OK, I knew I was going to be tired until I adjusted to the switch from overnights to early morning shifts. I didn’t know I was going to be this tired. The day side of retail is less physically taxing, but maintaining a perpetually cheerful helpfulness for eight hours takes a different kind of toll.
I am gradually adjusting. And I’m finally feeling awake enough to operate heavy machinery and/or post here. I apologize for the lag.
Even if I’d been fully awake last week, I’m not sure I could have kept up with or made sense of the dizzying news as the Trump administration picked up speed on its impending rendezvous with the fan.
It has been a week of huge revelations regarding multiple ties between America’s ruling party and the stew of “oligarchs,” mobsters, and former-KGB spymasters who make up the right-wing gangster-capitalist ruling party of 21st-century Russia. Remarkably, the bulk of these revelations were not the result of the special counsel’s investigation. Some of them came, rather, from a separate Department of Justice prosecution involving an apparent infiltration-and-influence operation led by a crony of Russian dictator Vladimir Putin.
And the most damning evidence of GOP/Russian collusion came from Donald Trump himself, from his fawning obsequiousness in the presence of Russia’s strongman dictator, Vladimir Putin, and from his refusal to contradict Putin on any point, even when doing so means siding with a foreign leader against his own executive branch, his own intelligence agencies, and his own country.
As damaging as Trump’s own performance was — forcing him to make a humiliating, disingenuous “clarification” that was unbelievable in every sense — the repercussions from the Maria Butina scandal may prove to be longer-lasting and more widely disastrous for the Party of Trump. And perhaps especially for the white evangelical cult of Trump.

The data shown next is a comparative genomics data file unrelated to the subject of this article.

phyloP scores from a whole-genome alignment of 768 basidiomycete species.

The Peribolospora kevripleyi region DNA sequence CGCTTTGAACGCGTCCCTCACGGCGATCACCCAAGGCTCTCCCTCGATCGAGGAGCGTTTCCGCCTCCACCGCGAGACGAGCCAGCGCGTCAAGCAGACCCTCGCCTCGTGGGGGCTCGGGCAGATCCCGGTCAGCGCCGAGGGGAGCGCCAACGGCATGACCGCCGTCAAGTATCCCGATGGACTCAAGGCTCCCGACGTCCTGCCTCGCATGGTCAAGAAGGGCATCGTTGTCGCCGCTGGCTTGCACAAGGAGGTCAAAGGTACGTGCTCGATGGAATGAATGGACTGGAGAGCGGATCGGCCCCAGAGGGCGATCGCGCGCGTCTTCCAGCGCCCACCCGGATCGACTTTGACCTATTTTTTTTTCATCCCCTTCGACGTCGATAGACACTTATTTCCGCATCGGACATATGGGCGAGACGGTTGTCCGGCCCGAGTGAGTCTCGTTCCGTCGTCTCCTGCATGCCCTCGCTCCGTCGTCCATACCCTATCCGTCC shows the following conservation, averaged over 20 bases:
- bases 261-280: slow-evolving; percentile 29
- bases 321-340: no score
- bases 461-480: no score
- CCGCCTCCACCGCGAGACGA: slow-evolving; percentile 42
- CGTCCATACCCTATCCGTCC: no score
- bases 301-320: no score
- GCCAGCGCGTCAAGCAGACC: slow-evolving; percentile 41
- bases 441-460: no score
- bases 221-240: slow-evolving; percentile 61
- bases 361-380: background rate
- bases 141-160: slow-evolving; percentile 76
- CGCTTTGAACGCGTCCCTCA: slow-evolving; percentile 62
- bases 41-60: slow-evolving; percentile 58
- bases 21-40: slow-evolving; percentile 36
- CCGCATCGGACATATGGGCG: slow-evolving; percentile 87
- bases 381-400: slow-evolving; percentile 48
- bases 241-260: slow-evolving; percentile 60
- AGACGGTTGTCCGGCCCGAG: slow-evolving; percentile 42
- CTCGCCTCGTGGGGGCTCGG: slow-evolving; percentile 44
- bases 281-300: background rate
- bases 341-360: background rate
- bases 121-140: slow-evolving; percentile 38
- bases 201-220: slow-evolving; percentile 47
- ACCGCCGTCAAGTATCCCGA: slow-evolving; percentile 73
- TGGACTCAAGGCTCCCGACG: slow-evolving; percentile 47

Andrew Prokop has a nice introductory summary for those who, like me, were half-asleep for the past week: “Maria Butina, explained: the accused Russian spy who tried to sway US politics through the NRA.”
It’s long been known that Butina and Russian central bank official Alexander Torshin have spent years cozying up to the NRA. For instance, they’ve hosted NRA bigwigs in Moscow, and Butina was a conspicuous fixture on the conservative conference circuit.
Now, the government alleges that Butina was carrying out a plan to influence American politics on behalf of a Russian government official (Torshin). The plan, they say, was to try to influence the Republican Party to be friendlier to Russia, by way of the NRA. But Butina didn’t inform the US government she was acting as a foreign agent on American soil, which would be illegal.
Much of Butina’s alleged conduct seems to have involved socializing and attending US political events, which may not seem all that dastardly. But we’ve gotten hints that there’s much more to come. On Wednesday, the government alleged for the first time that Butina used sex — she dated and lived with a much older Republican political consultant, and purportedly offered another person “sex in exchange for a position with a special interest organization.”